Pros: The beautiful illustrations have a somewhat retro look, and the simple story is just right for sharing by the Christmas tree with a mug of hot chocolate in hand.

Cons: I didn’t really understand how playing in the snow constituted Christmas more than presents, carols, and decorations.

If you would like to buy this book on Amazon, click here.

The Christmas Extravaganza Hotel by Tracey Corderoy, illustrated by Tony Neal

Published by Tiger Tales

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Summary:  Bear’s simple Christmas Eve is interrupted by a frog bearing a brochure for the Christmas Extravaganza Hotel.  He’s sure he’s at the right place, but Bear informs him that his map’s upside down, and the hotel is on the other side of the world.  Bear takes pity on Frog, and tries to create a Christmas like the one pictured in the brochure. They bake cookies, visit a tree decorated with snow and birds, and have a snowball fight and picnic in the woods.  When it starts to get dark, Frog is ready for some flashing lights, but all Bear has is some candles. Frog is disappointed, but then Bear gets an idea. He leads Frog outside for the most spectacular light show imaginable: the aurora borealis.  Heading back inside, they hear jingle bells heading for the rooftop, and dive into bed. The next morning there’s a new sled under the tree, and the two friends head outside for more adventures. 24 pages; ages 4-8.

Pros:  A cute and cozy Christmas story that emphasizes the joys of simplicity for the holidays.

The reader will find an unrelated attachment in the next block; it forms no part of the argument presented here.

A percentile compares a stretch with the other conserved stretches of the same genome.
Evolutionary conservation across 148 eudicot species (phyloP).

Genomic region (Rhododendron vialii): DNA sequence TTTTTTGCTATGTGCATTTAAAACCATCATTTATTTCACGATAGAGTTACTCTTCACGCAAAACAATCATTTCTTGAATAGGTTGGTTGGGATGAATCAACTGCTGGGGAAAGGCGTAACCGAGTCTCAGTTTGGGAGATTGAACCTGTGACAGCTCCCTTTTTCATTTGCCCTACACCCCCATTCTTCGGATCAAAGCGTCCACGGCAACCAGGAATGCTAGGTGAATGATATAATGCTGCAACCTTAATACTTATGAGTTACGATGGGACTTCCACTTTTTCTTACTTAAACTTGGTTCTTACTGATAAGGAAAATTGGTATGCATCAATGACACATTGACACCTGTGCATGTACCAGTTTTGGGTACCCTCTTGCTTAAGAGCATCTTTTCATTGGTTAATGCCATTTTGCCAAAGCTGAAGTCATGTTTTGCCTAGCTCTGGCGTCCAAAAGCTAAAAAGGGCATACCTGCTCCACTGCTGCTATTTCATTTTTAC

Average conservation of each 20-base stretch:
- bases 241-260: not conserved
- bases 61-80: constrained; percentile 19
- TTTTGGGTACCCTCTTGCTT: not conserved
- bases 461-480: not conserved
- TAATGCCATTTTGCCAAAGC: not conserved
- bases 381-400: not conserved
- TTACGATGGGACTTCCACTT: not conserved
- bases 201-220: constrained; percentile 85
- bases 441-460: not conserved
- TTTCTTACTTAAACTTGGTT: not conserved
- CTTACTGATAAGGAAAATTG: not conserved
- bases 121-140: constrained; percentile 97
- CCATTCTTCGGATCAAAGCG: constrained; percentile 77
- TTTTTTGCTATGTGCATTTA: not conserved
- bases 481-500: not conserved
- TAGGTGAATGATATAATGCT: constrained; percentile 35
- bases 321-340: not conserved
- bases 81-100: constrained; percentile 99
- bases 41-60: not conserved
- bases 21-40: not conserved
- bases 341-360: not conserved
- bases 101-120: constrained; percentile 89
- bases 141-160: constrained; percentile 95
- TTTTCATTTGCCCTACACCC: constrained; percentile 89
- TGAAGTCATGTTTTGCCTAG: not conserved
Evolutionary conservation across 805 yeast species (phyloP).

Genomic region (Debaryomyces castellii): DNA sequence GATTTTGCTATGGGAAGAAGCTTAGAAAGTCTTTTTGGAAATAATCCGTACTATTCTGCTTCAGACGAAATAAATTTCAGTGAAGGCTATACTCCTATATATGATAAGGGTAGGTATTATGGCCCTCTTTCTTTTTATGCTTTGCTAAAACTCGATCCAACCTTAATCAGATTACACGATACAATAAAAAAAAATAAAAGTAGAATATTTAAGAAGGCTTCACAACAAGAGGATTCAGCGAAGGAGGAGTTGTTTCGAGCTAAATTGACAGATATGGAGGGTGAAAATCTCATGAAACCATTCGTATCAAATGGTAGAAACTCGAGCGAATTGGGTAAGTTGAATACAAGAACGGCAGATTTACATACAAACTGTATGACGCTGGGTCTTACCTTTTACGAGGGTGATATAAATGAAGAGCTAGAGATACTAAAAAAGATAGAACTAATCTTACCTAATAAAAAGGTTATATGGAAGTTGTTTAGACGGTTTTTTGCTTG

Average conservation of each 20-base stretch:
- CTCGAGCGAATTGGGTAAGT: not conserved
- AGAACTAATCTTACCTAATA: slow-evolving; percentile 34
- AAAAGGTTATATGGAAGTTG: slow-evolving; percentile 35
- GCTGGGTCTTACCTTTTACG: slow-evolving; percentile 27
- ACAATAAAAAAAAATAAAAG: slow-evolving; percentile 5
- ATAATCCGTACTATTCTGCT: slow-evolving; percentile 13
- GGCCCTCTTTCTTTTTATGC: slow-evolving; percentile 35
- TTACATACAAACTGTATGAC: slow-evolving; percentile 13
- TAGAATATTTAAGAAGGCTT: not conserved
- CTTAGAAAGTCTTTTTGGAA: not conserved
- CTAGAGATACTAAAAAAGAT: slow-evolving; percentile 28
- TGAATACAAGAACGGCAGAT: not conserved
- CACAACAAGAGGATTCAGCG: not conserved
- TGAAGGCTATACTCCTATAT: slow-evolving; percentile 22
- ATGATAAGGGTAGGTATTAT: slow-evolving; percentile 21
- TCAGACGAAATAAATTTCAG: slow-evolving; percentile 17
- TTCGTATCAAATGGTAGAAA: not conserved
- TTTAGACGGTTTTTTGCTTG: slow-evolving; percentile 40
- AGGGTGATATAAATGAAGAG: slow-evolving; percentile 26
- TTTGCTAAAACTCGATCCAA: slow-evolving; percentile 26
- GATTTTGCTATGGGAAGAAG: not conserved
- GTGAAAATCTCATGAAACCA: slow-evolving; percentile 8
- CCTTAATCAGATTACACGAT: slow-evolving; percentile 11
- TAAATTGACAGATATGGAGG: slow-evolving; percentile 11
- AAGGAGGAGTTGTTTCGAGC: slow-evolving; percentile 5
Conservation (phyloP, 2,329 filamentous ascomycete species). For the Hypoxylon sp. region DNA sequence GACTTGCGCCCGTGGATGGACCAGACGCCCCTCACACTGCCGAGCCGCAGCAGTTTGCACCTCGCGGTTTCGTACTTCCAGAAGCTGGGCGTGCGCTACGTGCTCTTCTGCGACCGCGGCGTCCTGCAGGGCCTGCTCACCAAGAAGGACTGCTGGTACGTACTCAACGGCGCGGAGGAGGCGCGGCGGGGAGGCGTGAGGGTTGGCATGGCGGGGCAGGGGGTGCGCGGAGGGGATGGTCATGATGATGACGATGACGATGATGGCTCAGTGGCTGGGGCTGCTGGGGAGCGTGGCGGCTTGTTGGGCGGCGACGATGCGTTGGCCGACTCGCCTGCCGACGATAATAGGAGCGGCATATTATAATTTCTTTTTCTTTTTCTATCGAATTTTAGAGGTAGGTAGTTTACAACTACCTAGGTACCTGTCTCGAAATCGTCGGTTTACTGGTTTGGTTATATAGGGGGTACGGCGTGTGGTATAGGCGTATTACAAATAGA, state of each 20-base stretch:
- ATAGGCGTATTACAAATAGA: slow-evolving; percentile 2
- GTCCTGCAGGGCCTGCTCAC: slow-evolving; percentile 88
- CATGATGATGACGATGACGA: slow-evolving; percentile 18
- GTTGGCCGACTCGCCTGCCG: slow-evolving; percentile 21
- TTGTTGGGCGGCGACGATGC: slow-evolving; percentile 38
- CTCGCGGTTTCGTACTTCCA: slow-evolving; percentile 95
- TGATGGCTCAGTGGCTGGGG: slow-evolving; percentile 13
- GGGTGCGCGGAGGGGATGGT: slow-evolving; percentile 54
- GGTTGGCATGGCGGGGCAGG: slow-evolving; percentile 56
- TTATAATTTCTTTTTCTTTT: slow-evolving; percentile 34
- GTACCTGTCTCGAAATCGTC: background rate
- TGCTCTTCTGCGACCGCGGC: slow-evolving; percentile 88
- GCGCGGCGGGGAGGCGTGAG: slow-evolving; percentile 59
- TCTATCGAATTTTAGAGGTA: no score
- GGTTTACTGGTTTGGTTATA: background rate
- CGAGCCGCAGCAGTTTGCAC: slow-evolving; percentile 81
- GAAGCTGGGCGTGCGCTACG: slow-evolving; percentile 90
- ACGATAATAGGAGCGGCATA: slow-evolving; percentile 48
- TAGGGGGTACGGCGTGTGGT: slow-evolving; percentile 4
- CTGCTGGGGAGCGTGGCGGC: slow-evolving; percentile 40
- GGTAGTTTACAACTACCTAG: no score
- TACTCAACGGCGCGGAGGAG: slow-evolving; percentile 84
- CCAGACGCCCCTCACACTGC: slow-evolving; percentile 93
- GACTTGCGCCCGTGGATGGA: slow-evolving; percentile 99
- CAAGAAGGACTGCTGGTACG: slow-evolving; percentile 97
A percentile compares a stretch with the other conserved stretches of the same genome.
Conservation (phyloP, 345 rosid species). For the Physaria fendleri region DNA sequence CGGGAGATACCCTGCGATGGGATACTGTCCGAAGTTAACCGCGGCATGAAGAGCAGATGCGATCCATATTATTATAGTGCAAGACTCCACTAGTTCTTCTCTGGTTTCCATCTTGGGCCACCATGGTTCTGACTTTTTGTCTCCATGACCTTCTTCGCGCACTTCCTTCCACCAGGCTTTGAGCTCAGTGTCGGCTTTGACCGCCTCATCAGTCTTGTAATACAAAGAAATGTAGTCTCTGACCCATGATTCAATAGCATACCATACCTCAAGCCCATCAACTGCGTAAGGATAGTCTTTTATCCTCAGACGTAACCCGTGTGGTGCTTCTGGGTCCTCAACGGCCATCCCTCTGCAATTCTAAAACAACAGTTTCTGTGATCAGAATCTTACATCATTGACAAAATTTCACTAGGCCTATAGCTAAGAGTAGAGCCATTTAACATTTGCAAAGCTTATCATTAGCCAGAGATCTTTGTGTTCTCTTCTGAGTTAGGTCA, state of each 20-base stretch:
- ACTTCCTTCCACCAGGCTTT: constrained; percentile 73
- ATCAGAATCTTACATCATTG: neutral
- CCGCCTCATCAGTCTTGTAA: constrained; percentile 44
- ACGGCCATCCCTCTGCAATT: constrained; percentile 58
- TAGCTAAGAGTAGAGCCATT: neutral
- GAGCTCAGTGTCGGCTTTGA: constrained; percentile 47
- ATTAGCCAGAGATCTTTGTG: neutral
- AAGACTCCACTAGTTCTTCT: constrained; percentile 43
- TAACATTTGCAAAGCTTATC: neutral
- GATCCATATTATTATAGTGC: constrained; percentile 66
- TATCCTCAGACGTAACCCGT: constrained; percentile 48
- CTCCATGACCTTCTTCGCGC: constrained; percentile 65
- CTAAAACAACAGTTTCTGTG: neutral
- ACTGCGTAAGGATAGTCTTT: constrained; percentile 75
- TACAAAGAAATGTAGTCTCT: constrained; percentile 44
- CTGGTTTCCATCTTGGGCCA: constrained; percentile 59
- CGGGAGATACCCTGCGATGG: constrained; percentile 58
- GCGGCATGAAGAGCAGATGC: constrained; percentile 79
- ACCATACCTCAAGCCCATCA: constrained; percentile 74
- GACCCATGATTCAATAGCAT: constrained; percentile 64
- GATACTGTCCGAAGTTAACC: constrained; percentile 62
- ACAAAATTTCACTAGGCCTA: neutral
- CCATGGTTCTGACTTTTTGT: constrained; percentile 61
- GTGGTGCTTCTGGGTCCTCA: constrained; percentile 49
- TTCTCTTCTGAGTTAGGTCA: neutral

Cons:  Frog seems scantily clad for an amphibian traveling in the far

If you would like to buy this book on Amazon, click here.

Hanukkah Hamster by Michelle Markel, illustrated by Andre Ceolin

Published by Sleeping Bear Press

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Summary:  At the end of a busy day driving his taxi, Edgar finds a hamster in the back seat.  One of his customers must have lost it, and Edgar reports it to the cab company’s lost and found.  In the meantime, he takes the hamster home and feeds him. They share some supper, and Edgar decides to name his new friend Chickpea after one of the salad ingredients.  Together they light two Hanukkah candles. By the time Edgar is lighting four candles, he’s making toys for Chickpea and sending photos of him back to his family in Israel.  When a woman and her son show up outside his apartment building after work one evening, Edgar’s heart sinks. Sure enough, it turns out the boy had gotten a new hamster for his classroom, and it escaped when they were all riding in Edgar’s cab.  Edgar shows them his pictures, and they can see how happy Chickpea is. “I think this hamster belongs with you,” says the woman.  “He looks right at home.”  The final page shows the two friends sharing jelly doughnuts, with all the candles lit on the menorah behind them.  32 pages; ages 4-8.